140 year of Shriners

140 year of Shriners

Thursday, November 20, 2008

Threads of love for Shriners Hospital for Children Salt Lake

(NICHOLAS DRANEY/Standard-Examiner) Volunteers assemble admission bags at the Riverdale Senior Activity Center in Riverdale.
Thursday, November 20, 2008 By KATIE M. ELLIS Standard-Examiner correspondent

Volunteers sew admission bags for Shriners Hospital

RIVERDALE -- Volunteering at the Riverdale senior center has kept Lois Davis from locking herself in her house.

"When I retired (as a cook at Canyon View Elementary), I decided I'm going to sit and relax a while. When I realized I didn't even want the doorbell to ring because I didn't want to be bothered, I knew I needed to get out of the house. Staying home wasn't what I wanted," she said.

Now Davis spends almost as much time at the senior center as she does at home. For her latest project, Davis brought her work home with her, as she helped cut fabric for 410 admission bags for Shriners Hospital, so they would be ready for seniors to sew and donate to the hospital to fill with toiletries and toys for their patients.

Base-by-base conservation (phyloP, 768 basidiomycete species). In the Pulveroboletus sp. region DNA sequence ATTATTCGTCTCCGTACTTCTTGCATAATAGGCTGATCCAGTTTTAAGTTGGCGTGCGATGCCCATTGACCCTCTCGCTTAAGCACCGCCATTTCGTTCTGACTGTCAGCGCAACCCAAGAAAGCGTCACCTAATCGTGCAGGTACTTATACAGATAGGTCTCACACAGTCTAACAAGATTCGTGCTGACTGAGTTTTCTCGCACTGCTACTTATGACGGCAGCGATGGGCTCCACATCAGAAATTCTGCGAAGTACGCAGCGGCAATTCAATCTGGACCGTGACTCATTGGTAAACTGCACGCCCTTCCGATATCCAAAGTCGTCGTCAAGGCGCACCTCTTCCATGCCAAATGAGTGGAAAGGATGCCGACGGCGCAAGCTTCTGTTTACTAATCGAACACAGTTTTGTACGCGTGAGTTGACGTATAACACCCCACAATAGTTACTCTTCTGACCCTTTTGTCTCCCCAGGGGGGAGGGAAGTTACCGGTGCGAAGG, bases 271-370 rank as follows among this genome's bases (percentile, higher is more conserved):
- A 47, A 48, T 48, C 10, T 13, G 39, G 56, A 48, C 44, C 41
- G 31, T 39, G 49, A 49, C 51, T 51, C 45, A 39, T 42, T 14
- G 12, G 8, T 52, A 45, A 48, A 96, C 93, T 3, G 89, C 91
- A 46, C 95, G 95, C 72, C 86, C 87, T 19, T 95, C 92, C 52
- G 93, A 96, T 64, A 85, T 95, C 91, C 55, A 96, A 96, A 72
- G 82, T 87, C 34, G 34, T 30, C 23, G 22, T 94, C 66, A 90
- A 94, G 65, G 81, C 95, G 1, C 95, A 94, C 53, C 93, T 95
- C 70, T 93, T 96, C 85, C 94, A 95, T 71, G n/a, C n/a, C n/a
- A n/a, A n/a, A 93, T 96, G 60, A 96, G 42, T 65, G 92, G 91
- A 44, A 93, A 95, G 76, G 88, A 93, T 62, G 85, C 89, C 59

Mike Babcock is the public relations director for Salt Lake City Shriners Hospital. He said the hospital needs about 1,300 bags each year for children who come for surgery.

"It's the first thing a child gets and helps set the tone. It puts them at ease and comforts them right off the bat," he said.

The seniors got the bags done with some help from employees of Citibank in Layton and their family members. Peggy Smith said each year Citi employees are encouraged to reach out to the community on Global Volunteer Day.

"If we don't support our seniors, where are we going to be?" Sandy Vaughan said, explaining why she chose to support this project.

Volunteers pitched in for any number of reasons.

Seventeen-year-old Storee Nelson said she came with her mom because she needs service hours for clubs at school.

Senior Diane Wilson said she comes for the friendship. "There's lots of nice people over here," she said.

Ona Johnston said what's being served to eat usually determines whether she's at the center, but this time she chose to be there to work on the bags because, "They asked for help, so I came."

Davis said seniors at the center are often busy with service projects, and many others contributed by donating money for fabric or stuffed animals to put in the bags.

"They were really good about stuffed animals," Davis said, "They donated a lot of them."

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